Baltimost: Nathan Ferrell, Spanish teacher at Baltimore Leadership School for Young Women

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Courtesy of Nathan Ferrell.

Baltimost is a Baltimore Fishbowl feature series that asks locals what they love about their city. The idea is to celebrate Baltimore and the people who make it so unique.

So what makes Baltimore the Baltimost to you? It could be a favorite place, a great meal, a memorable interaction or something else entirely. Email suggestions to Karen at [email protected]

Nathan Ferrell, 35, is a Spanish teacher at Baltimore Leadership School for Young Women.

In his words: 

“To teach in Baltimore, you have to have the endurance, the wit and the brilliance that the students here exhibit. They bring it every day.

Coming to a Baltimore city public charter school after teaching in Howard County for eight years was harder than I expected. I thought I knew how to teach, but I quickly realized that I had a lot to learn.

The kids I teach are from all over the city. Many have experienced trauma. If there isn’t trust–absolute trust–with the teacher, there’s either no learning or utter rebellion. To earn that trust, I make sure I allow my students to know me personally, but I’m also clear that I’m the adult in the room.

My first year teaching in Baltimore, I got a grant to plant dozens of trees along the sidewalks near the school. My students and I organized a big tree-planting event on a Saturday in early June. It was a hot day.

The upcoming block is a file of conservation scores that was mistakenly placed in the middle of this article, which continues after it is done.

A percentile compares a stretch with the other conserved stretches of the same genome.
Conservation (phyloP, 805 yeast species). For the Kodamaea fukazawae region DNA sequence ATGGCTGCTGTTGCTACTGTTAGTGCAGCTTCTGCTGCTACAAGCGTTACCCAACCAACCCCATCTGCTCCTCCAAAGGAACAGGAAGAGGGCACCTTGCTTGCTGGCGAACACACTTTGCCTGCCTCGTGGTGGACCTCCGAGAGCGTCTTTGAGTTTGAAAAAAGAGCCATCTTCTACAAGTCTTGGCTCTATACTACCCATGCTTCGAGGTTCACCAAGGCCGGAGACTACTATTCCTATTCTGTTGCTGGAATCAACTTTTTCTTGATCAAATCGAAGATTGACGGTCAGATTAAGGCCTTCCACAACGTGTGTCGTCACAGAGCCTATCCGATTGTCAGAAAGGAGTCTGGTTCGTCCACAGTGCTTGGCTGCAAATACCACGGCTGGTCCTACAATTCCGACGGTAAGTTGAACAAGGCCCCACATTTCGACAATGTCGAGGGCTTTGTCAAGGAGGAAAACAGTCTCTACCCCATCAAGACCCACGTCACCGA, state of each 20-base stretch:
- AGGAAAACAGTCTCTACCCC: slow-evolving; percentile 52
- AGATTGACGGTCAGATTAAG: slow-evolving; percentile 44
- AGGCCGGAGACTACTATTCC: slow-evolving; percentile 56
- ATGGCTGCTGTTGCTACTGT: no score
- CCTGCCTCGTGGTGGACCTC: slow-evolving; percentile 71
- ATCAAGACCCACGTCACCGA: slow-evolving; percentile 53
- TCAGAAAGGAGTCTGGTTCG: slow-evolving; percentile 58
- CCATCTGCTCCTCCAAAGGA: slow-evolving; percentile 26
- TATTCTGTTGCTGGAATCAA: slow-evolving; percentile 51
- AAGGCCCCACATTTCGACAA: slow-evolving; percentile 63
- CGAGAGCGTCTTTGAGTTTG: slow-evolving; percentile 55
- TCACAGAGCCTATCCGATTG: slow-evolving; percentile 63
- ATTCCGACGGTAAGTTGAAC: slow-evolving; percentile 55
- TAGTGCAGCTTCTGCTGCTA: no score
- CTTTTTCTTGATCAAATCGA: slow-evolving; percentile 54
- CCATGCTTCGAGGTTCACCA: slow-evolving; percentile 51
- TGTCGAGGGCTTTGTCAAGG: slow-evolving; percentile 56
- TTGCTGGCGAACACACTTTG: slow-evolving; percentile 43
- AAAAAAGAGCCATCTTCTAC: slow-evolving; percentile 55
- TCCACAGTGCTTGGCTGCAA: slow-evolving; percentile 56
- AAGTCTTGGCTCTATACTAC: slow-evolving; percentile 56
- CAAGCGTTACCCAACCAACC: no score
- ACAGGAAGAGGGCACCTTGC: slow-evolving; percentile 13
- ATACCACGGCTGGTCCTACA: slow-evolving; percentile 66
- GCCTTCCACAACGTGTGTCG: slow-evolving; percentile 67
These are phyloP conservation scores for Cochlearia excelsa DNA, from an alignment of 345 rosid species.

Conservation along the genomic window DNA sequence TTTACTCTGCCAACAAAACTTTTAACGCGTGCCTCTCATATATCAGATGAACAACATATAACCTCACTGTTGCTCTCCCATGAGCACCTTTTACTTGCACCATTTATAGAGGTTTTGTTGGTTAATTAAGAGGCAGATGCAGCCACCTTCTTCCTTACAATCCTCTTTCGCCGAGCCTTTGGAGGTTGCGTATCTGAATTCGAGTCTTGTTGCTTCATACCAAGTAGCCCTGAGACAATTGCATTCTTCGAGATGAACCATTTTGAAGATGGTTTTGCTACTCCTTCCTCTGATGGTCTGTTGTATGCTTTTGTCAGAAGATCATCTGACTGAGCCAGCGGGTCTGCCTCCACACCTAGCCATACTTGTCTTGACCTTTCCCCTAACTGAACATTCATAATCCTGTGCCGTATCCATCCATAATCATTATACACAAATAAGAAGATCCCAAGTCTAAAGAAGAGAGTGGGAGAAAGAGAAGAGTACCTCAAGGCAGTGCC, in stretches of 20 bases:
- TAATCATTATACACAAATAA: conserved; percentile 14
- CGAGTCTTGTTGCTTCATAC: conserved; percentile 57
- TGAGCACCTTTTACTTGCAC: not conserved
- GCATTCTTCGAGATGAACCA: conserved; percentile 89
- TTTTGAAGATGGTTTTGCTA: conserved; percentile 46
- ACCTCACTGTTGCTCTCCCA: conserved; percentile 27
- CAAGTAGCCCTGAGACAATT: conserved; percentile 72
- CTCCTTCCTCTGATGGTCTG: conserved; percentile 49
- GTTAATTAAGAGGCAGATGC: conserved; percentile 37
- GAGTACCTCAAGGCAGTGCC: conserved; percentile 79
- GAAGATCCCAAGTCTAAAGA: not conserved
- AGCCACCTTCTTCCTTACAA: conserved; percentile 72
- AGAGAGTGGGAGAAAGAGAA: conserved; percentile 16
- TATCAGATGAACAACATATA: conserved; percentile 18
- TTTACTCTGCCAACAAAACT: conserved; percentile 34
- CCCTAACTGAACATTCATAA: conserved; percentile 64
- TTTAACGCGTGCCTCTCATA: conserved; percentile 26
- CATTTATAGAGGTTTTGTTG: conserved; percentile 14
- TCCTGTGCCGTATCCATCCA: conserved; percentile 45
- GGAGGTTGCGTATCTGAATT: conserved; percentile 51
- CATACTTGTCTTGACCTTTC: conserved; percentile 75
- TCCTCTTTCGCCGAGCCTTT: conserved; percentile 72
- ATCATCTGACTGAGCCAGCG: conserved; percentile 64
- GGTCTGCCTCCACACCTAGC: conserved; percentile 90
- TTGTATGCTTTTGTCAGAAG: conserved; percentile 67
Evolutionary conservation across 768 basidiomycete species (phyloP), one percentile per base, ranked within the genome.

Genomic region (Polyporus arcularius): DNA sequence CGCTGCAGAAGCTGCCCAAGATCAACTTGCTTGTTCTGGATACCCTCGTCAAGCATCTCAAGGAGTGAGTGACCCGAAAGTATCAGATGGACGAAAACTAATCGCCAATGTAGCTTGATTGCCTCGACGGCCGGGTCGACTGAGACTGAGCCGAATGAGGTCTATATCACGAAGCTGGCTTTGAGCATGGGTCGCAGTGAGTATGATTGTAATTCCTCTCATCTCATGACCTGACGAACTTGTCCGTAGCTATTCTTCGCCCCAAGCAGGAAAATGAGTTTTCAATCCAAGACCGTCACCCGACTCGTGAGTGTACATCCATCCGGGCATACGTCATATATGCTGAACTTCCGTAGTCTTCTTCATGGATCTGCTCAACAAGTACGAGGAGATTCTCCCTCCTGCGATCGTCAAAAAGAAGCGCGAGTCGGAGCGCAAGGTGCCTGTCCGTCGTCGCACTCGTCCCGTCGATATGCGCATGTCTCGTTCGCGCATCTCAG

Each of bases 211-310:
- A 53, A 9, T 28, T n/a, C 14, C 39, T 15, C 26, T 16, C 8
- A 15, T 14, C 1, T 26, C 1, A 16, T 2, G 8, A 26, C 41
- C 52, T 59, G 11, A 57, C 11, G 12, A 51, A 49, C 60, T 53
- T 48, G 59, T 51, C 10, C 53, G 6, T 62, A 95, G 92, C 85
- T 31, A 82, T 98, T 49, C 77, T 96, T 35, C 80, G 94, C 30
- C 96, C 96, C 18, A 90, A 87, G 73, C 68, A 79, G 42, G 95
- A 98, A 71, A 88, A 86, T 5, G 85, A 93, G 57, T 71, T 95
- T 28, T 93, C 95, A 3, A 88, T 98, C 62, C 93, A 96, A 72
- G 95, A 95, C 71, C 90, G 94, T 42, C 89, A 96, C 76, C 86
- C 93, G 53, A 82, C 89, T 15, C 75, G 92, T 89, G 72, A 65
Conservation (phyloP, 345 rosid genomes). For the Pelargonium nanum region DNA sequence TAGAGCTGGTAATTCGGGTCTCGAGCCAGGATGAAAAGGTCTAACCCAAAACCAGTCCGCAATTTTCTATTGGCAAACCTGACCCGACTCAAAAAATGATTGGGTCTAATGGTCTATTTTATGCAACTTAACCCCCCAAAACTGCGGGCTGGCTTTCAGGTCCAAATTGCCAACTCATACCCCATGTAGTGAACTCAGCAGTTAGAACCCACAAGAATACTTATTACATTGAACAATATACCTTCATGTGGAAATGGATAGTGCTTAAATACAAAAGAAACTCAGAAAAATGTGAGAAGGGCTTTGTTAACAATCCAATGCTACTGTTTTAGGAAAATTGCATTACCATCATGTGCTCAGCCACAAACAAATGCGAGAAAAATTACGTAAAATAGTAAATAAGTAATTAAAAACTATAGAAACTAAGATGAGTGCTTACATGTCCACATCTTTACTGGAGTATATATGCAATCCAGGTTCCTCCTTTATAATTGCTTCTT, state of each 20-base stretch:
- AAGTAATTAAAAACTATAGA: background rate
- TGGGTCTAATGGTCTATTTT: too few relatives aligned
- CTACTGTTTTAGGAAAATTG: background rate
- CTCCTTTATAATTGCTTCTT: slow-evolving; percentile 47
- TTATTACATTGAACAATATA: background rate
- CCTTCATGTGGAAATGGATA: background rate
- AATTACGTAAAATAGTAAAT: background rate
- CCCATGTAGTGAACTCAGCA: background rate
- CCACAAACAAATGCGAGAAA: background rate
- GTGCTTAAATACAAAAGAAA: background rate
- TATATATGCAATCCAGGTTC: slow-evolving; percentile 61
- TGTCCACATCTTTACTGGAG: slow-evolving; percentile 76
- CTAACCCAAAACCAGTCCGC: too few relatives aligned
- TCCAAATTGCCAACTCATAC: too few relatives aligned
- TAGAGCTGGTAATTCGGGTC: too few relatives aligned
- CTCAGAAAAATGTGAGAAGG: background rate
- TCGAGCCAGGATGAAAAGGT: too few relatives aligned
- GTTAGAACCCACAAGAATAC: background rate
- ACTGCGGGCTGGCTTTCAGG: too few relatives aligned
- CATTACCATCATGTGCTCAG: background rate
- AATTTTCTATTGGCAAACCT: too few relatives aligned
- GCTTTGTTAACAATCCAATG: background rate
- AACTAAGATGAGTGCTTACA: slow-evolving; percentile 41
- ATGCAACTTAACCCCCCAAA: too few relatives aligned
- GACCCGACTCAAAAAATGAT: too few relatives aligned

I was working alongside my students and other volunteers, and then we took a break for some water and snacks. During our break, a woman came by asking for help. She was clearly living under precarious circumstances. And the kids, without a second thought, just gave the woman all their snacks and water. They know when someone is in need.

I had been thinking of switching to a Baltimore City school for a while. The catalyst for me was the uprising in 2015. I was also very eager to be part of a teachers union.

I joined a group called BMORE, the Baltimore Movement of Rank and File Educators. Last year, I worked as a campaign manager for Diamonté Brown and the Union We Deserve slate, which led an insurgent campaign for union leadership. We won, and now public education in Baltimore has a new and more democratic voice.

I’m a bike commuter. For me, biking is a way of life and integrating it into my daily routine is one of the most important things I think folks can do for themselves and for the planet.

I’m involved with Bike Party, the monthly bike ride through Baltimore. I get to see our whole city come together and visit so many unique neighborhoods. I used to strap a big drum to my bicycle, but I don’t do that anymore. Bike party connected me to Bikemore, which promotes biking infrastructure and safety in the city. They do a lot to make this city a better place.

One thing I love about Baltimore is the Lithuanian Hall. It’s a community center created by Lithuanians, and it’s enormous. It takes up nearly a whole city block. I started going 12 or 13 years ago. You pay a few bucks to get an honorary membership. The Save Your Soul night is a must-do. It’s a vinyl-only soul music dance party, the first Friday of every month.”



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